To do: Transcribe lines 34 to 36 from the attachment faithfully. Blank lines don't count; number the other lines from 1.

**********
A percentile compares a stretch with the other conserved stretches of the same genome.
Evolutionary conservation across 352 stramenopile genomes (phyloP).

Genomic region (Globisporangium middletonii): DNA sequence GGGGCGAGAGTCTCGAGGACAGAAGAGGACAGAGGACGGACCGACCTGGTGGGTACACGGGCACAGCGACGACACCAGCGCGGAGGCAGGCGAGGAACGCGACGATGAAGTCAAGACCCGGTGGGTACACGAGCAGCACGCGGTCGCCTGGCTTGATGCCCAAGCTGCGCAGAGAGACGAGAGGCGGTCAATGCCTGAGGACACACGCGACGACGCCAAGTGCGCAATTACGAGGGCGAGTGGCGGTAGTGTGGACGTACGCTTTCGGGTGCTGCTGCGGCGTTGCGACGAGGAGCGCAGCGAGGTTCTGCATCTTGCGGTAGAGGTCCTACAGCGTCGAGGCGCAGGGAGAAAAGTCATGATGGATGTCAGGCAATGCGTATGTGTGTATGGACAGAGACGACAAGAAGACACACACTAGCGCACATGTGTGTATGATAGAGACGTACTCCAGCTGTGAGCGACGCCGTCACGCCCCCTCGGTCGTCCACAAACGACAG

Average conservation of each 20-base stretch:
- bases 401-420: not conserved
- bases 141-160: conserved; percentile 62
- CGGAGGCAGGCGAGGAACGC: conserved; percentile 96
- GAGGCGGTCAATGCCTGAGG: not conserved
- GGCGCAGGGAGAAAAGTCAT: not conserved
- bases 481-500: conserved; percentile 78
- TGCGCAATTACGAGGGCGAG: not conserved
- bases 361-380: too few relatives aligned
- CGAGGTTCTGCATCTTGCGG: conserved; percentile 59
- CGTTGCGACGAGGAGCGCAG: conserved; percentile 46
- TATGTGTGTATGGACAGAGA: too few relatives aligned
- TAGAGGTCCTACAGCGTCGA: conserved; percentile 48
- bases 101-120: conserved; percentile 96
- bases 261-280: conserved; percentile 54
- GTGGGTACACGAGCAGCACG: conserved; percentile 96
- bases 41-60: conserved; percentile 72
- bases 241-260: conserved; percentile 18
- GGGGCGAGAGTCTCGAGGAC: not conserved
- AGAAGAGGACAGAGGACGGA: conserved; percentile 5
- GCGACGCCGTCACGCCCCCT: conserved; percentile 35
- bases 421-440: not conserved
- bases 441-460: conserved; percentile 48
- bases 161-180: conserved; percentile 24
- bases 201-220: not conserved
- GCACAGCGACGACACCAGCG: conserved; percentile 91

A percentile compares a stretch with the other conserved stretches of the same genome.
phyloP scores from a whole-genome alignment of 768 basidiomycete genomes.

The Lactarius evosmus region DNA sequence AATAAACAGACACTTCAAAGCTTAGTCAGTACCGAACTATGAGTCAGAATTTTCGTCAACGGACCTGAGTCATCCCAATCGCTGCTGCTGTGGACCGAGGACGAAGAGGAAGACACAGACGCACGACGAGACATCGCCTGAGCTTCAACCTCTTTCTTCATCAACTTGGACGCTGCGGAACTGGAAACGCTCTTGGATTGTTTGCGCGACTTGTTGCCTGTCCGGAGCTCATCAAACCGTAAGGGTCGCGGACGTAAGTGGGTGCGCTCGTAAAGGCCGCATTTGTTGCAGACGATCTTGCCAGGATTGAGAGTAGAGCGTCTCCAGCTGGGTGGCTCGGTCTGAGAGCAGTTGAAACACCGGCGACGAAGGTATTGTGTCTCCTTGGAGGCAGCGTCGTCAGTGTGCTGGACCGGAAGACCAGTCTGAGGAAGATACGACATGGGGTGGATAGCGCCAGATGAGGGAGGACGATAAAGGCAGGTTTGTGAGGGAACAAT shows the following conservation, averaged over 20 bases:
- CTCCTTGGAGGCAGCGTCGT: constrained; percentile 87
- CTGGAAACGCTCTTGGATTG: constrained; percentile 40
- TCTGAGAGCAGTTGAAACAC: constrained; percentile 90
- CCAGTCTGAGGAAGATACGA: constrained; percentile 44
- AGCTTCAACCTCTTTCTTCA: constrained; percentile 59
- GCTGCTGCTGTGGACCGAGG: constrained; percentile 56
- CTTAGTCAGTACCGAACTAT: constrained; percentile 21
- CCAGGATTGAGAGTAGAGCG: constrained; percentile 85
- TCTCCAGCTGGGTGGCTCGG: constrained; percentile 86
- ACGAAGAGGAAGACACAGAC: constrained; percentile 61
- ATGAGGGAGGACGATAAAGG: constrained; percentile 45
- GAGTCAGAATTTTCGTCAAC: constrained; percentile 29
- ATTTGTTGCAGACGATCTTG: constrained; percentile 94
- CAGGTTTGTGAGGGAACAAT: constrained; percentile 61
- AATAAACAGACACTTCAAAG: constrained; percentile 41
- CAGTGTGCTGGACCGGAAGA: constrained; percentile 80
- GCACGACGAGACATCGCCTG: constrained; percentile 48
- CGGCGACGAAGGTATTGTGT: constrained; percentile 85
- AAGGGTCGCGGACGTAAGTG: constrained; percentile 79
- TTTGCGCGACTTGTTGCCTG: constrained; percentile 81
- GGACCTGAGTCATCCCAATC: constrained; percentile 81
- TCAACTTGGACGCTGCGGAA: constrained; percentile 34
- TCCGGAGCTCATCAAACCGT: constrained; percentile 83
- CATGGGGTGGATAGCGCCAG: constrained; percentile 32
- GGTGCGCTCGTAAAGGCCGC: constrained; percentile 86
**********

- CTGGAAACGCTCTTGGATTG: constrained; percentile 40
- TCTGAGAGCAGTTGAAACAC: constrained; percentile 90
- CCAGTCTGAGGAAGATACGA: constrained; percentile 44